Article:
The £10 Million Prize for Solving the Biggest Problem Facing Humanity
A new fund is offering a prize of £10 million to anyone who comes up with a solution to one of six shortlisted problems that face humanity. The selected challenge is being chosen by the public.
The challenge is called the Longitude Prize, named after the groundbreaking contest that lasted over 200 years to find a scientific solution to the problem of maritime navigation.
What was the first Longitude Prize?
For hundreds of years sailors had no way of accurately knowing where they were and thousands of lives were lost as a result. The British scientific establishment offered a prize to anyone who could come up with a way of determining longitude within a certain degree of accuracy.
The prize was eventually won by a common Yorkshireman, John Harrison, who devoted his life to solving the problem, facing huge opposition from the establishment of the time. The result was a new type of clock, and the way we developed it was by thinking in a completely novel way.
The story of the Longitude Prize is fascinating, and elegantly told in a book that I read recently by Dava Sobel. It caught the imagination of the world at the time, fostering thousands of entries, most of which were bogus.
The new Longitude Prize aims to emulate the success of the first. But initially there is the need to choose the nature of the challenge. The committee put together and tasked with this by the charity Nesta came up with a shortlist. Last night viewers of BBC television's Horizon science program could see a presentation of these. From then on the public was invited to vote.
What are the six shortlisted problems?
1. Water: an increasingly scarce resource. How can we ensure that the planet's population has enough access to fresh water? 97% of the surface water of the planet is saline and undrinkable. The challenge is to come up with a cheap, low energy and effective means of making it potable.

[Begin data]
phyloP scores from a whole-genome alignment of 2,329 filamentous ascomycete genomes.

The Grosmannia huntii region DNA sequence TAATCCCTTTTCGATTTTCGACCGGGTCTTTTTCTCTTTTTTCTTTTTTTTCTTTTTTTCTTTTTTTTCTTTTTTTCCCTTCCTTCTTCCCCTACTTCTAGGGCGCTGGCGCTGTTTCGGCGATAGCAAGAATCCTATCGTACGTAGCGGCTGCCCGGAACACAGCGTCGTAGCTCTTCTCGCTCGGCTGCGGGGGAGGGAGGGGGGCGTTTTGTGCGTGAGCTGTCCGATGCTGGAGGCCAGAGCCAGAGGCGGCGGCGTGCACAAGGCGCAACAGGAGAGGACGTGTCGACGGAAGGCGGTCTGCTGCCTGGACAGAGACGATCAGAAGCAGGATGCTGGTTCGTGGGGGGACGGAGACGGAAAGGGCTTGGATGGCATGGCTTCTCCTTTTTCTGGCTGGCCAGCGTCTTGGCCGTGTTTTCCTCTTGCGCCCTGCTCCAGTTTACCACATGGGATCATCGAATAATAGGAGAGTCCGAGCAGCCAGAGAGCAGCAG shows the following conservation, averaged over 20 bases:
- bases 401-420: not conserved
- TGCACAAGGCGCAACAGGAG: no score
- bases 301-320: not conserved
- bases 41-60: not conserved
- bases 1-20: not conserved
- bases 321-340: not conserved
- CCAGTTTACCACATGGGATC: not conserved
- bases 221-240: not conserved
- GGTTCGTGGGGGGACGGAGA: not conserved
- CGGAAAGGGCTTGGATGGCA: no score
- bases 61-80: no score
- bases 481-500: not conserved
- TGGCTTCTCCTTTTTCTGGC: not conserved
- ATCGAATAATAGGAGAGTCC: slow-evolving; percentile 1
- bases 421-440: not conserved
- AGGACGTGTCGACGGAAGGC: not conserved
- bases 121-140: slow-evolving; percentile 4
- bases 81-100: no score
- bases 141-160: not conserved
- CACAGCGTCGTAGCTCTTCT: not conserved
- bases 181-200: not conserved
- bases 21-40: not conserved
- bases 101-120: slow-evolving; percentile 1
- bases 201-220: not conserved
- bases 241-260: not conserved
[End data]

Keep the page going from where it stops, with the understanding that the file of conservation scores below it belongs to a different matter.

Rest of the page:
2. Food: how do we ensure that every member of the growing world population has sufficient, nutritious food that is supplied sustainably? Will it come from a new type of genetically modified organism? From new fertilisers?
3. Fossil free flight: aircraft emissions contribute hugely to global warming. Could a new type of energy storage or energy source be developed to transport goods and people through the air with no harm to the environment?
4. Paralysis: in the UK alone one person becomes paralysed every eight hours. Would new types of mechanical bodysuits or biochips enable them to move again?
5. Dementia: by 2050 it estimated that 13 5 million people around the world will suffer from this terrible affliction and require much personal care. Would it be possible to develop automated systems that could support them and enable them to remain at home for longer?
6. Antibiotics: immunity to these life-saving drugs which we take the granted is spreading. Common infections could once more become untreatable. This final challenge is to create a cost-effective, easy-to-use test for bacterial infections to allow the administering of the right antibiotics at the right time.
To have to choose between these six compelling and seemingly intractable problems presents a dilemma requiring the wisdom of Solomon. I have reached my own conclusion, and voted, and I will share with you not my conclusion but the questions I asked myself to arrive at it - but I'm sure you can think of your own:
- Which of these challenges are more fundamental than others and so deserve priority, in that unless they are solved, the others become more academic?
- Do any of them already appear to be relatively near to a technical solution?
- Which, if solved, would have immense spin-offs in other areas?
- Which are more likely to be solved at a very high level by well-financed teams, and which might be more accessible to less well-resourced individuals?
You can visit the website and find out more yourself, and you can vote up until 7.10 p.m. on 25 June.